A Look Behind The Book With Julie Stock.

Julie-StockWhile many writers chase often elusive publishing deals, going “indie” has its own rewards – as author, Julie Stock, proves.

The race to write and publish her first book, From Here To Nashville, before she hit the big 5 0 might have been what initially inspired her to go that route but with two successful contemporary romances under her belt – and another on the way – Julie’s hard work is paying off.

In my latest Behind The Book interview, she explains more about her journey into print – with some wonderful advice for all writers at the end.

When did you start writing?  Has it always been a passion?

Until about four years ago, I’d never written anything longer than a poem or lyrics for songs, and most of my writing as an adult has been for day jobs. I started writing my first novel in April 2013 because I had an idea that I thought could work for that length. That had never happened to me before! I knew it would be a romance because that’s the genre I read the most. Both my novels are contemporary romances and I’ve also written a novella and a number of short stories in the genre.

Do you plan your stories?

When I started writing, I was a ‘pantser,’ although at that point, I had no idea what that was. I wrote that first book with only the loosest idea of what was going to happen. It was an incredible experience for me but I had to do so many rewrites to even finish the first draft that I knew I would prefer to plot more next time round.

With my second book, The Vineyard In Alsace, which I started, again with no plan during NaNoWriMo one year, I got to 80,000 words and decided that the story wasn’t working. I then got rid of 40,000 words before going on to finish the first draft. It was really hard but I knew that the story just wasn’t the one I wanted to tell. Again, lots of rewriting followed but I knew I had the right story by then.

So before I started my third book, which I’m writing now, I really did try and do much more of an outline before starting. It has still evolved a lot as I’ve gone on but I feel this will be a much better first draft than I’ve written before.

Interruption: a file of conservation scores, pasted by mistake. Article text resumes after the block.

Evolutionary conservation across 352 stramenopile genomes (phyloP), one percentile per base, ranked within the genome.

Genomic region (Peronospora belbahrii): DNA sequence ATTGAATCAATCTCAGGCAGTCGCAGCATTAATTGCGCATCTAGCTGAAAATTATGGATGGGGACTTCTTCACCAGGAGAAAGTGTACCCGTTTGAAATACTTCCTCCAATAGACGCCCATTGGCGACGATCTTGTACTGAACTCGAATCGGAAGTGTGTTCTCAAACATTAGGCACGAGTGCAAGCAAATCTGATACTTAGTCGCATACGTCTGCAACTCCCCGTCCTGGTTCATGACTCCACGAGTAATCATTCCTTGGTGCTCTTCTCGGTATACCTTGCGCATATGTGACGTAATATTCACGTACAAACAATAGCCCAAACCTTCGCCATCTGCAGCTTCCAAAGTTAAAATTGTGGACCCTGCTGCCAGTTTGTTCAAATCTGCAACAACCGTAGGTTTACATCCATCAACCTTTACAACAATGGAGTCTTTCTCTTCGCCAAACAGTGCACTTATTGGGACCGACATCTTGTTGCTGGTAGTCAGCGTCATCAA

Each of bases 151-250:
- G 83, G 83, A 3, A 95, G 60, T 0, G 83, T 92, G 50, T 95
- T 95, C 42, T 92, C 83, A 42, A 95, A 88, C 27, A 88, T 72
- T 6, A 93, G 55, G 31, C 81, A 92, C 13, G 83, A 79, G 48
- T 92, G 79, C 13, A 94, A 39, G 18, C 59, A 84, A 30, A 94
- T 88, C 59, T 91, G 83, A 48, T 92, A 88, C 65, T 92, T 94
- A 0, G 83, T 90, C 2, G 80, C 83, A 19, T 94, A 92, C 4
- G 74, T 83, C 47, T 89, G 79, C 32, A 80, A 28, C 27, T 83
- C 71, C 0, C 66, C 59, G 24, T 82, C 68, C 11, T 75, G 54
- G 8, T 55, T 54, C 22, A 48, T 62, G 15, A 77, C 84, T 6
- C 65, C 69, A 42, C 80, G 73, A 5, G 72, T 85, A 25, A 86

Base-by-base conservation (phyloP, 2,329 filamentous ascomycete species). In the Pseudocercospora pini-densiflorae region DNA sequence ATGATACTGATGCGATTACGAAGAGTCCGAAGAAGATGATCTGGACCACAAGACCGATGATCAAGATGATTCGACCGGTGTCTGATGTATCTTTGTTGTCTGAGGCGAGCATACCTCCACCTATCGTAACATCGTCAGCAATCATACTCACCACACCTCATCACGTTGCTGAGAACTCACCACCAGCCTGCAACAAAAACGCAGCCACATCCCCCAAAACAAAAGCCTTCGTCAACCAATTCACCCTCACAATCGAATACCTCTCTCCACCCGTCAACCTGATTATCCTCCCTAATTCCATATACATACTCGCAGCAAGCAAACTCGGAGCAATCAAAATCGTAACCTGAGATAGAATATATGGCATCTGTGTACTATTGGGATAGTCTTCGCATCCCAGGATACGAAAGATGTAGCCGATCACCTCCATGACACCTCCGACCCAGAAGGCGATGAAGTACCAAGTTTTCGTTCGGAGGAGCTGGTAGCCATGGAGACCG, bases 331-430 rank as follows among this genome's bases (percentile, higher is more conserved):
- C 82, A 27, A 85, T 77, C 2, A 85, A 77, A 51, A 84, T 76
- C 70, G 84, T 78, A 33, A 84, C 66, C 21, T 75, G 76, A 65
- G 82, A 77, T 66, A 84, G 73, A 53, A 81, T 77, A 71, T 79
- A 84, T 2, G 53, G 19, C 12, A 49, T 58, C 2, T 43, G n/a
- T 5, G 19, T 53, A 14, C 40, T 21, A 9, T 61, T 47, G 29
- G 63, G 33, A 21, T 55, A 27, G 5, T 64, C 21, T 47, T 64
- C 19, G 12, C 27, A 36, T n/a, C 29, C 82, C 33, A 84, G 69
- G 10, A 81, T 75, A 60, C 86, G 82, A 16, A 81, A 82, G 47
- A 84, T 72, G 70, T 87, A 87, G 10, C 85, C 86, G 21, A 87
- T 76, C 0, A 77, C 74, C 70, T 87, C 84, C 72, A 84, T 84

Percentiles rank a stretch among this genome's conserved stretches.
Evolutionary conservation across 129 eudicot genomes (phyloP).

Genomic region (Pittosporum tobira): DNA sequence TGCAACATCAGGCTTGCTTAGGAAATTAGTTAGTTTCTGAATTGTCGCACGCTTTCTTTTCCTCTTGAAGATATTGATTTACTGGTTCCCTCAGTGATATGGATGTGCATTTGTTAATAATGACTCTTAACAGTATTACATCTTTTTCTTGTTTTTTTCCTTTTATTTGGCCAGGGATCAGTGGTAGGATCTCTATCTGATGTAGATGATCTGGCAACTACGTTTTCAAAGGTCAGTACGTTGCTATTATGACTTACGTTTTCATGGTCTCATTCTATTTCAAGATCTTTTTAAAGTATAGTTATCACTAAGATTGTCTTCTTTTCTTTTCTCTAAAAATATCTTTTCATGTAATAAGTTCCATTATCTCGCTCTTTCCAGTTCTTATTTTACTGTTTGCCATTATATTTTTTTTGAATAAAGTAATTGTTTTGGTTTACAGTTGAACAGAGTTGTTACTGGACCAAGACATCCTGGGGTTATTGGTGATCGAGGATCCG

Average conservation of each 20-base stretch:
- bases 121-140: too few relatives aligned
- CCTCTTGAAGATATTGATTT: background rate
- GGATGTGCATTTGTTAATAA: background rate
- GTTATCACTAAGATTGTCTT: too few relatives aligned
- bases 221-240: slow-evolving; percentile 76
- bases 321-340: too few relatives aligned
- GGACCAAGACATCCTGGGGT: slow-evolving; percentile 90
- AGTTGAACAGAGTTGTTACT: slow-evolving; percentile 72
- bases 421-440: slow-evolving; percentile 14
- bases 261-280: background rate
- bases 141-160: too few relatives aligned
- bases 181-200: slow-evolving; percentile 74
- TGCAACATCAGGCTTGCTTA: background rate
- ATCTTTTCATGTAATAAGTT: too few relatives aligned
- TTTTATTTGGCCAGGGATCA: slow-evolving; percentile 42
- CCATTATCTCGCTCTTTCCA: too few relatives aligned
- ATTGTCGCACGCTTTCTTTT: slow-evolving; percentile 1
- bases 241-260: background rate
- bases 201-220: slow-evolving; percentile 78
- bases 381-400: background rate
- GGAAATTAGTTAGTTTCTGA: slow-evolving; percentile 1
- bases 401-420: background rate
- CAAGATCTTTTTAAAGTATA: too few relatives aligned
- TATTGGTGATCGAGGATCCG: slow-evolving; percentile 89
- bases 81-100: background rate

How long did it take to write each book, including drafts? Were you writing full time? If not, how did you make time to write against all the other life stuff we have to do?

It takes me about six – nine months to write the first draft, and with rewrites and editing, it takes about another six – nine months to be ready for publication. I could possibly write faster if it was my full-time job but I do procrastinate a lot! When I wrote my first book, I was working full-time as a teacher but I so wanted to do it that I found the time, even if I was only writing 300 words a day.

Nowadays, I work for a charity in the mornings and I do occasional supply teaching as well as some freelance web design work so I can commit to writing 1,000 or more words a day if I’m working to a deadline, and if I write that many, I feel really pleased with myself! If I know what I want to write, that only takes me about an hour so I don’t really have any excuses not to get that done.

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Your first book is partly set in Nashville and your second in Alsace. How important is location to your work? Are they places you have enjoyed? Are you tempted to go to places purely for research?

The setting of my books is really what starts the story idea off for me. I have always been a singer myself and together with my love of country music, I had an idea for a story set both in the UK and in Nashville. My premise for From Here To Nashville, my first novel, was what if you had a singer/songwriter based in the UK who dreamed of becoming a country music star and going to Nashville. That’s the only place you would want to go as a country music singer so it fit the storyline. I only went to Nashville myself after writing the story but I had to go once the story was written.

Similarly, my love of France, especially Alsace and my knowledge of the winemaking industry from a former job, gave me the idea for my second book set on a vineyard in Alsace. I’ve been several times and so I was able to draw on my knowledge quite readily for my book.

I love to travel and when I do, I think about whether those places would make a good setting for the story I want to tell. So the place tends to inspire the story and I’ll often take lots of photos and make lots of notes for future reference, if I go somewhere on holiday and think it would work for a book.